FIG. 4 a is a block diagram illustrating LO generation for a FM radio, in connection with an embodiment of the invention. Referring to FIG. 4 a, there is shown a VCO 420 and an FM radio 422.

The VCO 420 may comprise suitable logic, circuitry, and/or code that may enable outputting a frequency based on a control signal applied to the VCO 408. In this regard, the output frequency of the VCO 408 may be controlled by an analog voltage and/or digital value corresponding to a voltage. Accordingly, the VCO 408 may receive one or more control signals from a processor, such as the processor 314 disclosed in FIG. 3.

The FM radio 422 may comprise suitable logic, circuitry, and/or code that may enable transmitting and/or receiving signals in the “FM broadcast band”, or approximately 76 MHz to 108 MHz. In this regard, the FM radio 422 may utilize one or more LO signals for processing received FM radio signals and/or for processing FM radio signals to be transmitted.

In operation, generating LO signals in a manner shown in FIG. 4 a may have several drawbacks. A first drawback of the circuit in FIG. 4 a is that the VCO is required to have tuning range that is 35% of the center frequency. In practice, designing a VCO to operate over this range of frequencies may pose several complications and may lead to a more complex and/or costly circuit. A second drawback of the system shown in FIG. 4 a may occur if the system in integrated into a chip such as the chip 130 of FIG. 2. In this regard, because the FM radio band is relatively low in frequency, harmonics of the VCO frequency may cause interference with other integrated wireless technologies. This is further illustrated in FIG. 4 b where the frequency spectrum for various wireless technologies is shown.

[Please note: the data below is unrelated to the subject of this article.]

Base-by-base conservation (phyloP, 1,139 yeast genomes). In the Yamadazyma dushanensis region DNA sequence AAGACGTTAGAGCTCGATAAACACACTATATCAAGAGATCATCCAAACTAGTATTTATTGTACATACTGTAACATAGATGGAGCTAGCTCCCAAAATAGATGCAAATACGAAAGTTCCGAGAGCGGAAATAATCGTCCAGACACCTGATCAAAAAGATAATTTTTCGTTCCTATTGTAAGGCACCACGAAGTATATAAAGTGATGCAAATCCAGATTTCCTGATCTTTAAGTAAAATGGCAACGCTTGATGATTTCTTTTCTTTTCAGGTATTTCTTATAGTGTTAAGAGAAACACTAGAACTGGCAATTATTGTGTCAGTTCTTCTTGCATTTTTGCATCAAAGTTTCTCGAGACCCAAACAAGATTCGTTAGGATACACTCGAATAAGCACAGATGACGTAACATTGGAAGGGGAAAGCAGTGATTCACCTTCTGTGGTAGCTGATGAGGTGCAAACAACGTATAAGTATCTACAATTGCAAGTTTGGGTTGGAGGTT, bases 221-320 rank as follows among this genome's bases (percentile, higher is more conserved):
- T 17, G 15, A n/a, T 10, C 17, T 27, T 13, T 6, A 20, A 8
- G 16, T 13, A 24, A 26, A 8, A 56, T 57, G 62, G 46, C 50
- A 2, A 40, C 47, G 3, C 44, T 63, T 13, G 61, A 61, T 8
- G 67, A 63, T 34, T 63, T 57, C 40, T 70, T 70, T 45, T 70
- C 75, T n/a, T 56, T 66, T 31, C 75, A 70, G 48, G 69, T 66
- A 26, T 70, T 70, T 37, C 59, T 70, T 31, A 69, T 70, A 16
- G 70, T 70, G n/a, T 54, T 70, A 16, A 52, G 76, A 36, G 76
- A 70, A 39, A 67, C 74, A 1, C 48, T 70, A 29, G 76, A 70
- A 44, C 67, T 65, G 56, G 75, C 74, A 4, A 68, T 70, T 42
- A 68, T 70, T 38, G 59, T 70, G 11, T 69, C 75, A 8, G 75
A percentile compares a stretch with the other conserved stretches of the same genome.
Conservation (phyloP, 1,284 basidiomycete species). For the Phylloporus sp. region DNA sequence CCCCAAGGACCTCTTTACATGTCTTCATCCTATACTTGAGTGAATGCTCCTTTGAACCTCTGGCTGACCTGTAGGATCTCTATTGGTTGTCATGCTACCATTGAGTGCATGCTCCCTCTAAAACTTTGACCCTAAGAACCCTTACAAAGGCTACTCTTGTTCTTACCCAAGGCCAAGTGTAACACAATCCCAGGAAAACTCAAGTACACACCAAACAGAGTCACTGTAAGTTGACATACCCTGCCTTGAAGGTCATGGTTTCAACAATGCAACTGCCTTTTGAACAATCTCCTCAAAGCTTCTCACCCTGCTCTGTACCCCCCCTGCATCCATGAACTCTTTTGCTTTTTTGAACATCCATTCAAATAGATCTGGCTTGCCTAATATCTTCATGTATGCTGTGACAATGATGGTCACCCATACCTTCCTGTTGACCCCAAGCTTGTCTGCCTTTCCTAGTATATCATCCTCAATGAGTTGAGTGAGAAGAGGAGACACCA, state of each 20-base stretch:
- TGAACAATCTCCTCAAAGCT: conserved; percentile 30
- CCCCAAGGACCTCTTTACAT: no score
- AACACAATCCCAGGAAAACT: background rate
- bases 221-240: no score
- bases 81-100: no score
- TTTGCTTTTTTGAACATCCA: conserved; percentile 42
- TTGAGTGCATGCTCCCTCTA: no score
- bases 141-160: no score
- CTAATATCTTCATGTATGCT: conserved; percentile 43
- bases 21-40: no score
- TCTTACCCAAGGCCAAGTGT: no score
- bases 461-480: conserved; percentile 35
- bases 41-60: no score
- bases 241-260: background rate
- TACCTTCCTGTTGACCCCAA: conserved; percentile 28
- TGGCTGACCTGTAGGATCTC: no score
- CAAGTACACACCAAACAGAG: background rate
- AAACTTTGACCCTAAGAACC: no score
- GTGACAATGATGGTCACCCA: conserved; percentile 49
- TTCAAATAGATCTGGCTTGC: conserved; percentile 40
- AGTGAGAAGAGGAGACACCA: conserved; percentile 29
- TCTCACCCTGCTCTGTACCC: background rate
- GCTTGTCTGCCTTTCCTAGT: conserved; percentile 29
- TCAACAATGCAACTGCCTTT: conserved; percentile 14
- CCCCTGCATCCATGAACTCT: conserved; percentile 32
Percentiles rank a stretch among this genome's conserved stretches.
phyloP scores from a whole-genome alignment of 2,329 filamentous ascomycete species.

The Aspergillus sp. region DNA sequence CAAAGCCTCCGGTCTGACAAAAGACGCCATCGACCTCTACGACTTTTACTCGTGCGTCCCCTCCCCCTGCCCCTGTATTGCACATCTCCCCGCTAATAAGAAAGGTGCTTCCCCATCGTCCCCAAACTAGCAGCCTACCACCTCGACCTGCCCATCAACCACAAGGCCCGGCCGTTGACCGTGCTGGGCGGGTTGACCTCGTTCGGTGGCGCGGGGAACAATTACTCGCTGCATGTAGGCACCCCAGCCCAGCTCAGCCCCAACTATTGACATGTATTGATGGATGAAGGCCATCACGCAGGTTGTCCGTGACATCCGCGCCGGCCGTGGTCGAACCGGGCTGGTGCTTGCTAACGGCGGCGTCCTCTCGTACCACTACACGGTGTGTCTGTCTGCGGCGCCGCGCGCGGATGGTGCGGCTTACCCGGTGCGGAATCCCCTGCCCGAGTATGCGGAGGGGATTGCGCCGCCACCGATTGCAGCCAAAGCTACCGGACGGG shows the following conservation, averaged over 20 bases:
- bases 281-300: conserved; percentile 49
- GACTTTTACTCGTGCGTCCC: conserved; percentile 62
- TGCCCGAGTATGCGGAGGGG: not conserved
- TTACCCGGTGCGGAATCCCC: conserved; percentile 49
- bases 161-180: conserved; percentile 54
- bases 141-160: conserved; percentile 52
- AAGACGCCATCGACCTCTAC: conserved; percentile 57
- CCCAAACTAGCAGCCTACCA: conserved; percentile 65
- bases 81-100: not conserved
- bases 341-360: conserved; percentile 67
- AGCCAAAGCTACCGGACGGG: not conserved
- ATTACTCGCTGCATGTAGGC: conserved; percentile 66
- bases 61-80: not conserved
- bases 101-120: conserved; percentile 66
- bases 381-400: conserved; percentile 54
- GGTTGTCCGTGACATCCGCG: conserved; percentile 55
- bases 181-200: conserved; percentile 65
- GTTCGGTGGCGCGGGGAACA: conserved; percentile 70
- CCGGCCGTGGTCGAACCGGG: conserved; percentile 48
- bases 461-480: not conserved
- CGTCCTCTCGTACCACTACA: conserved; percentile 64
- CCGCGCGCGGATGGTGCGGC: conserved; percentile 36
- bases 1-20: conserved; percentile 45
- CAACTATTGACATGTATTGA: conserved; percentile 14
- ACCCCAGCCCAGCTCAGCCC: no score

FIG. 4 b is a diagram illustrating selection of a VCO frequency for generating signals utilized by an integrated FM radio, in accordance with an embodiment of the invention. Referring to FIG. 4 b it may be seen that a frequency band of 990 MHz to 1190 MHz may be a desirable operating range for a VCO generating LO frequencies for an integrated FM radio. In this regard, the frequency band of 990 MHz to 1190 MHz may not interfere with the frequency bands of other wireless technologies. Moreover, the harmonics of the frequency band 990 MHz to 1190 MHz may not interfere with the other wireless technologies. Accordingly, a VCO operating from 990 MHz to 1190 MHz may be well suited for operating in a chip such as the chip 130.

FIG. 4 c is a block diagram illustrating LO generation for an integrated FM radio, in accordance with an embodiment of the invention. Referring to FIG. 4 c, there is shown a VCO 440, a frequency divider 442, and a FM radio 444.

The FM radio 444 may comprise suitable logic, circuitry, and/or code that may enable transmitting and/or receiving FM radio signals. Depending on factors such as type of coexisting wireless technologies and country of operation the frequency range over which the FM radio 444 operates may vary. In one embodiment of the invention, for example, the FM radio may operate over the frequency range of 76 MHz to 108 MHz.

The VCO 440 may comprise suitable logic, circuitry, and/or code that may enable outputting a frequency based on a control signal applied to the VCO 408. In this regard, the output frequency of the VCO 408 may be controlled by an analog voltage and/or digital value corresponding to a voltage. Accordingly, the VCO 408 may receive one or more control signals from a processor, such as the processor 314 disclosed in FIG. 3.

The frequency divider 442 may comprise suitable logic, circuitry, and/or code that may enable receiving an input frequency and outputting one or more signals lower in frequency by a factor of 1/N. In this regard, the frequency divider 442 may be configurable such that the value of N may be determined based on the input frequency and a desired output frequency.